The first project considered in this dissertation was the improvement of an existing global optimization algorithm that uses extended dimensionality to find global minima of Lennard-Jones clusters. The speed of this algorithm was increased by three orders of magnitude, primarily by improving the algorithm for compressing the system from 4D to 3D at constant energy. The second project was modeling the adsorption of H2 molecules on the Si(100) surface using density functional theory (DFT) with the PW91 functional. Consistent with the experiments, the calculations predicted an energetic preference for clustering of occupied sites in a dimer row. However, our calculations did not verify the unbuckling induced by H2 adsorption reported by Buehler and Boland. The third project was modeling molybdenum and rhodium-catalyzed [2 + 2 + 1] cycloisomerization reaction using DFT with the B3LYP functional. We found that in the rhodium-catalyzed [2 + 2 + 1] cycloisomerization reactions of allenes the oxidative addition step determined both the rate and the product of the reaction. For the molybdenum-catalyzed reaction the rate was controlled not by oxidative addition, but by the next step, the attachment of a carbon monoxide molecule from the media to the molybdenum atom. The fourth project was modeling the transfer of hydrogen from one side of the heterocyclic ring to another in rhodium(I) catalyzed allenic Pauson-Khand type reactions. Our calculations showed that this process occurs after the cyclization step. We have also discovered a novel mechanism for this process - hydride transfer; however, we believe that in most cases the reaction proceeds by beta-hydride elimination.
4

The Development of an Electron Transfer Initiated Cyclization Approach Toward the Total Synthesis of Mycalamide B. The Synthesis of the N7-C25 Fragment of Psymberin

Rech, Jason Christopher 20 March 2006 (has links)
The electron transfer initiated cyclization (ETIC) has been shown to be an efficient method for the generation of cyclic amido acetals. The tetrahydrofuranyloxy methyl ether was shown to be a stable nucleophilic hemiacetal surrogate allowing for the incorporation of a formaldehyde equivalent in the ETIC reaction. The ETIC reaction was employed in the stereoselective synthesis of amido trioxadecalin systems relevant to the synthesis of the mycalamides, onnamides and theopederins. The stereoselectivity resulting from these cyclizations was controlled by the substituents of the tetrahydropyran ring and the conformational bias of the developing trioxadecalin system. The epimerization of the N-acylaminal center of the amido trioxadecalin system was possible under mildly acidic conditions. An efficient and stereoselective synthetic route has been developed that intends to employ the ETIC reaction to selectively generate the N-acylaminal of mycalamide B. A linear approach to the generation of the right half of mycalamide B has been applied allowing for expedient access to the dimethyl tetrahydropyran core. The synthetic sequence employs an asymmetric Leighton allylation, selective boron mediated aldol, 1,3-syn-reduction, and selective epoxidation and syn-vinylation to establish the stereochemistry of the right hand fragment of mycalamide B. The stereoselective synthesis of the N7-C24 fragment of psymberin was developed. The synthesis is highlighted by the de novo generation of the C25-C17 pentasubstituted arene that allows for the expedient generation of multigram quantities of this intermediate. The stereochemistry of this fragment was established by an asymmetric Brown crotylation and Leighton allylation, selective Mukaiyama aldol addition, 1,3-syn-reduction, and a selective Lewis acid catalyzed TMSCN displacement of an acyl lactol.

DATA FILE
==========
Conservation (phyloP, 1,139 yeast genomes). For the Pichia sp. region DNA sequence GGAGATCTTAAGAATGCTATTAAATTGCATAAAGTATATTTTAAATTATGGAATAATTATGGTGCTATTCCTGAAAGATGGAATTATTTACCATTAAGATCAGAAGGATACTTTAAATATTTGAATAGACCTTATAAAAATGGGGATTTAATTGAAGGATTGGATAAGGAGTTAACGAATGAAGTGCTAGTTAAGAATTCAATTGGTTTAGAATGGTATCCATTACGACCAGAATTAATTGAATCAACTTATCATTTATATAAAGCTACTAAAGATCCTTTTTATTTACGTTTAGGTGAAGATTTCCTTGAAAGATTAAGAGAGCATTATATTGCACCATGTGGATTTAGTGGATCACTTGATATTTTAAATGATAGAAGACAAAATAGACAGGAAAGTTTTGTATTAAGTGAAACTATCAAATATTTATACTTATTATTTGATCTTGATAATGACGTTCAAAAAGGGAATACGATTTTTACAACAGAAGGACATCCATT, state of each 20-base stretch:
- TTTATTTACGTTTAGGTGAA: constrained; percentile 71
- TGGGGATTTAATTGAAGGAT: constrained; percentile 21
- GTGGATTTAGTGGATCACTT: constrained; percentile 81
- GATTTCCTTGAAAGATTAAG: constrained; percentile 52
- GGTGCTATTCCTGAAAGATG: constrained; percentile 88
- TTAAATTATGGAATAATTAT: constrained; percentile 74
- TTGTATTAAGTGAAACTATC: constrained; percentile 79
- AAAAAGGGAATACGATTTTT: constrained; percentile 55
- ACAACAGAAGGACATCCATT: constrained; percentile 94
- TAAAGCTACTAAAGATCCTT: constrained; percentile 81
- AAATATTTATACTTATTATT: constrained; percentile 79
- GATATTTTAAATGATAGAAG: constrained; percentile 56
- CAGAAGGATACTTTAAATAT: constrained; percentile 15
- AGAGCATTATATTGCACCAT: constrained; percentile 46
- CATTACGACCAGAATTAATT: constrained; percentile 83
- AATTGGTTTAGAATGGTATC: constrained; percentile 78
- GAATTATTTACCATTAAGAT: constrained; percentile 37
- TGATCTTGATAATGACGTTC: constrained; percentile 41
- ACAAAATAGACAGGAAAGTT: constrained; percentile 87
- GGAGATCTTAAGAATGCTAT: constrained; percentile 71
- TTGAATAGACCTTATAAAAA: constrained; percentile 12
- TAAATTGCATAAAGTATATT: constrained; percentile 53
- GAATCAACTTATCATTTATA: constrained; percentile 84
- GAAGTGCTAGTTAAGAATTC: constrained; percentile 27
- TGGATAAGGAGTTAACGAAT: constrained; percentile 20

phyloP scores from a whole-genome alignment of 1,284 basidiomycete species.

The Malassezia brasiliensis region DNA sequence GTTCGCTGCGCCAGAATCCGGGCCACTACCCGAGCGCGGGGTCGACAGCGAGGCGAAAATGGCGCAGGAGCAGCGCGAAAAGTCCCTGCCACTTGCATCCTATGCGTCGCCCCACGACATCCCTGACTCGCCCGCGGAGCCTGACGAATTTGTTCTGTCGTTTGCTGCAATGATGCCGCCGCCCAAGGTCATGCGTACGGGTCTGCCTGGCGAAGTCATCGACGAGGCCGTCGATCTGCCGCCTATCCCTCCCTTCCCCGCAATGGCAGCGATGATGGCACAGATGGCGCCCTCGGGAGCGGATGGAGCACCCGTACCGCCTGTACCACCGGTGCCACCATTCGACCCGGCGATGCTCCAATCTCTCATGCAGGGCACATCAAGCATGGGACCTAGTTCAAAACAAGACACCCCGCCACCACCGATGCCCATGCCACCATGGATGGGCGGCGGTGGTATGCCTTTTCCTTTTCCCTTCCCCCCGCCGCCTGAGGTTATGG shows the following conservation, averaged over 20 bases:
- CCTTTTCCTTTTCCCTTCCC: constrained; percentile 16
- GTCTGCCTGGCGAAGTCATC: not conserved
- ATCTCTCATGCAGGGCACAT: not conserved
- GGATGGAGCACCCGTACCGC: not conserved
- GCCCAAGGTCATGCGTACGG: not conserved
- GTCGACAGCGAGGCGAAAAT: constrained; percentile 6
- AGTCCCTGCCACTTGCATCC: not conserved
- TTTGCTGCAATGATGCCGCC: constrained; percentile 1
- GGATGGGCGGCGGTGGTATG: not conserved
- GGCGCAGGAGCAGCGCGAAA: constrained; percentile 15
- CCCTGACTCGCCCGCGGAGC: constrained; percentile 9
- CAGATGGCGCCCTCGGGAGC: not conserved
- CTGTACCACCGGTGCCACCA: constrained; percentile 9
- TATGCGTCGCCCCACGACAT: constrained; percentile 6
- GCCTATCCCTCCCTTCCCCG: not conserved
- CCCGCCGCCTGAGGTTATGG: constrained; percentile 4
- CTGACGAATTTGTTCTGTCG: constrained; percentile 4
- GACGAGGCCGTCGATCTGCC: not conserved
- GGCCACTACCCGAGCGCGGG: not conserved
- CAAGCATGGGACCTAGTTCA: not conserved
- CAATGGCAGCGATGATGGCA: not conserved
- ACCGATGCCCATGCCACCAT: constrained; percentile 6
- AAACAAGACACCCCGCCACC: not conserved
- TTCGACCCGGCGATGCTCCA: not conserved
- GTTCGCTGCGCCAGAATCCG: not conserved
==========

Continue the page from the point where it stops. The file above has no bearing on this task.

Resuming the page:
5

Structures, charge distributions, and dynamical properties of weakly bound complexes of aromatic molecules in their ground and electronically excited states.

kang, cheolhwa 20 March 2006 (has links)
Complexes or clusters are non-covalently bound assemblies of two or more molecules that are held together by hydrogen bonding, van der Waals interactions, and other weak forces. The derived values of the rotational constants can be used to determine the structures of such species, in both their ground and electronically excited states. Some species exhibit different structures in the two states, owing to photon-induced changes in their electronic distributions. Evidence for the motion of one species relative to another along some intermolecular coordinate also is observed in some cases. We describe the application of these techniques to nitrogen and water complexes of p-difluorobenzene and Ar and water complexes of indole and azaindole, as models of hydrophobic and hydrophilic interactions. These studies have provided detailed information about how the electronic charge distributions of the species interact, how the structures of the individual species are modified when they interact, and how the properties of the complex are different from its component parts.
6

THEORETICAL STUDY OF SOLVATION OF IONS BY ARGON ATOMS

Tsai, Ming-Kang Brad 20 March 2006 (has links)